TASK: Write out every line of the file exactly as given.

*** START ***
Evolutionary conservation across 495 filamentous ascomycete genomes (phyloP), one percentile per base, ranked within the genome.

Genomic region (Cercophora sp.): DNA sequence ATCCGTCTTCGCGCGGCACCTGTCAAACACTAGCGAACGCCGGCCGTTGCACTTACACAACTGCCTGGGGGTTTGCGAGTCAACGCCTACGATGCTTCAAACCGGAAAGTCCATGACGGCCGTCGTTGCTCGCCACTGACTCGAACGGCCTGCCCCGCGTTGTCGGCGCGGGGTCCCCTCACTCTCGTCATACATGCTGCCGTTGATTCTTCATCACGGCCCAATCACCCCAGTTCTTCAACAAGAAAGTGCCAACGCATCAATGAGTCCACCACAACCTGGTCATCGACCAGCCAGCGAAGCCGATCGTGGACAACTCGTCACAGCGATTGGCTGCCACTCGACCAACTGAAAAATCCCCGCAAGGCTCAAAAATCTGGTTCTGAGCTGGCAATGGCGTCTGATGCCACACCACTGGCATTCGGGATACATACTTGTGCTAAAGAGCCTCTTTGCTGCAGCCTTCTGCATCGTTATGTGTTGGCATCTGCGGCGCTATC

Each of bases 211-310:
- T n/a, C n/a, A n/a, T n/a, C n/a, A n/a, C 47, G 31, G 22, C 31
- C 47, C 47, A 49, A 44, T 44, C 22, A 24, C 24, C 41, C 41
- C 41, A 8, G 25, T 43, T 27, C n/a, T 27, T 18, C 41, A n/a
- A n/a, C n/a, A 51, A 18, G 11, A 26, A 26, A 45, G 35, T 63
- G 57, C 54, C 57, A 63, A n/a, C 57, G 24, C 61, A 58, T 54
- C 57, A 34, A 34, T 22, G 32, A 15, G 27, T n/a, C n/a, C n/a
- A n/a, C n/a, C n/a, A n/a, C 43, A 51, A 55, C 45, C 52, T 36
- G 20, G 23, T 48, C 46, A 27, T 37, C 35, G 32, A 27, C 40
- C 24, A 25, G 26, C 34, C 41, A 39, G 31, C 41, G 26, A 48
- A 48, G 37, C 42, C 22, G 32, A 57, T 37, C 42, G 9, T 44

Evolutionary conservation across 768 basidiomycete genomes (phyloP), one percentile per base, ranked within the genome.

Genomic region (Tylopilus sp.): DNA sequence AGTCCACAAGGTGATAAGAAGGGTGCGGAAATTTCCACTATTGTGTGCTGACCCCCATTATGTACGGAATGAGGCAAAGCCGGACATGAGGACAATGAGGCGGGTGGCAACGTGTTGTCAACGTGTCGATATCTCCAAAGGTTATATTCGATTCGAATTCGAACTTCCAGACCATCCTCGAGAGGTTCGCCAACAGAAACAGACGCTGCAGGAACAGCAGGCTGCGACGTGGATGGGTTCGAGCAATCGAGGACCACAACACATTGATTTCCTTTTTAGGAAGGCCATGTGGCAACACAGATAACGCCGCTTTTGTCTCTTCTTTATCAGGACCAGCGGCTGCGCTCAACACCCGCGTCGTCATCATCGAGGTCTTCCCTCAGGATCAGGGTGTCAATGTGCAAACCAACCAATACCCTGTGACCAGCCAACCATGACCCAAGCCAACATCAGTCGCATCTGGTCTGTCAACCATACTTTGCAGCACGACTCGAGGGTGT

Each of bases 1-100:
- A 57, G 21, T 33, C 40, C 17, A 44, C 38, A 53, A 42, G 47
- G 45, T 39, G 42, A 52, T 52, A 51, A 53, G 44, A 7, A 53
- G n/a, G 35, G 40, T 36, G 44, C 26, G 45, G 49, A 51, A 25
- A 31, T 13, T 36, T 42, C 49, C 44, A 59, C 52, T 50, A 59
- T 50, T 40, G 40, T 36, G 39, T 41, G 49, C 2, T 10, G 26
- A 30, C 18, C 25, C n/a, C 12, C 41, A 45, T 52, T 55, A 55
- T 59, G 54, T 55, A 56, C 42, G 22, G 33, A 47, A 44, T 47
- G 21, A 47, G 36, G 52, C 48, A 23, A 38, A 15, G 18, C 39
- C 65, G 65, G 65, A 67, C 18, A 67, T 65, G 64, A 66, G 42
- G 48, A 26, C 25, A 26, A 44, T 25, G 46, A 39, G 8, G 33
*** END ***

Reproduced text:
Evolutionary conservation across 495 filamentous ascomycete genomes (phyloP), one percentile per base, ranked within the genome.

Genomic region (Cercophora sp.): DNA sequence ATCCGTCTTCGCGCGGCACCTGTCAAACACTAGCGAACGCCGGCCGTTGCACTTACACAACTGCCTGGGGGTTTGCGAGTCAACGCCTACGATGCTTCAAACCGGAAAGTCCATGACGGCCGTCGTTGCTCGCCACTGACTCGAACGGCCTGCCCCGCGTTGTCGGCGCGGGGTCCCCTCACTCTCGTCATACATGCTGCCGTTGATTCTTCATCACGGCCCAATCACCCCAGTTCTTCAACAAGAAAGTGCCAACGCATCAATGAGTCCACCACAACCTGGTCATCGACCAGCCAGCGAAGCCGATCGTGGACAACTCGTCACAGCGATTGGCTGCCACTCGACCAACTGAAAAATCCCCGCAAGGCTCAAAAATCTGGTTCTGAGCTGGCAATGGCGTCTGATGCCACACCACTGGCATTCGGGATACATACTTGTGCTAAAGAGCCTCTTTGCTGCAGCCTTCTGCATCGTTATGTGTTGGCATCTGCGGCGCTATC

Each of bases 211-310:
- T n/a, C n/a, A n/a, T n/a, C n/a, A n/a, C 47, G 31, G 22, C 31
- C 47, C 47, A 49, A 44, T 44, C 22, A 24, C 24, C 41, C 41
- C 41, A 8, G 25, T 43, T 27, C n/a, T 27, T 18, C 41, A n/a
- A n/a, C n/a, A 51, A 18, G 11, A 26, A 26, A 45, G 35, T 63
- G 57, C 54, C 57, A 63, A n/a, C 57, G 24, C 61, A 58, T 54
- C 57, A 34, A 34, T 22, G 32, A 15, G 27, T n/a, C n/a, C n/a
- A n/a, C n/a, C n/a, A n/a, C 43, A 51, A 55, C 45, C 52, T 36
- G 20, G 23, T 48, C 46, A 27, T 37, C 35, G 32, A 27, C 40
- C 24, A 25, G 26, C 34, C 41, A 39, G 31, C 41, G 26, A 48
- A 48, G 37, C 42, C 22, G 32, A 57, T 37, C 42, G 9, T 44

Evolutionary conservation across 768 basidiomycete genomes (phyloP), one percentile per base, ranked within the genome.

Genomic region (Tylopilus sp.): DNA sequence AGTCCACAAGGTGATAAGAAGGGTGCGGAAATTTCCACTATTGTGTGCTGACCCCCATTATGTACGGAATGAGGCAAAGCCGGACATGAGGACAATGAGGCGGGTGGCAACGTGTTGTCAACGTGTCGATATCTCCAAAGGTTATATTCGATTCGAATTCGAACTTCCAGACCATCCTCGAGAGGTTCGCCAACAGAAACAGACGCTGCAGGAACAGCAGGCTGCGACGTGGATGGGTTCGAGCAATCGAGGACCACAACACATTGATTTCCTTTTTAGGAAGGCCATGTGGCAACACAGATAACGCCGCTTTTGTCTCTTCTTTATCAGGACCAGCGGCTGCGCTCAACACCCGCGTCGTCATCATCGAGGTCTTCCCTCAGGATCAGGGTGTCAATGTGCAAACCAACCAATACCCTGTGACCAGCCAACCATGACCCAAGCCAACATCAGTCGCATCTGGTCTGTCAACCATACTTTGCAGCACGACTCGAGGGTGT

Each of bases 1-100:
- A 57, G 21, T 33, C 40, C 17, A 44, C 38, A 53, A 42, G 47
- G 45, T 39, G 42, A 52, T 52, A 51, A 53, G 44, A 7, A 53
- G n/a, G 35, G 40, T 36, G 44, C 26, G 45, G 49, A 51, A 25
- A 31, T 13, T 36, T 42, C 49, C 44, A 59, C 52, T 50, A 59
- T 50, T 40, G 40, T 36, G 39, T 41, G 49, C 2, T 10, G 26
- A 30, C 18, C 25, C n/a, C 12, C 41, A 45, T 52, T 55, A 55
- T 59, G 54, T 55, A 56, C 42, G 22, G 33, A 47, A 44, T 47
- G 21, A 47, G 36, G 52, C 48, A 23, A 38, A 15, G 18, C 39
- C 65, G 65, G 65, A 67, C 18, A 67, T 65, G 64, A 66, G 42
- G 48, A 26, C 25, A 26, A 44, T 25, G 46, A 39, G 8, G 33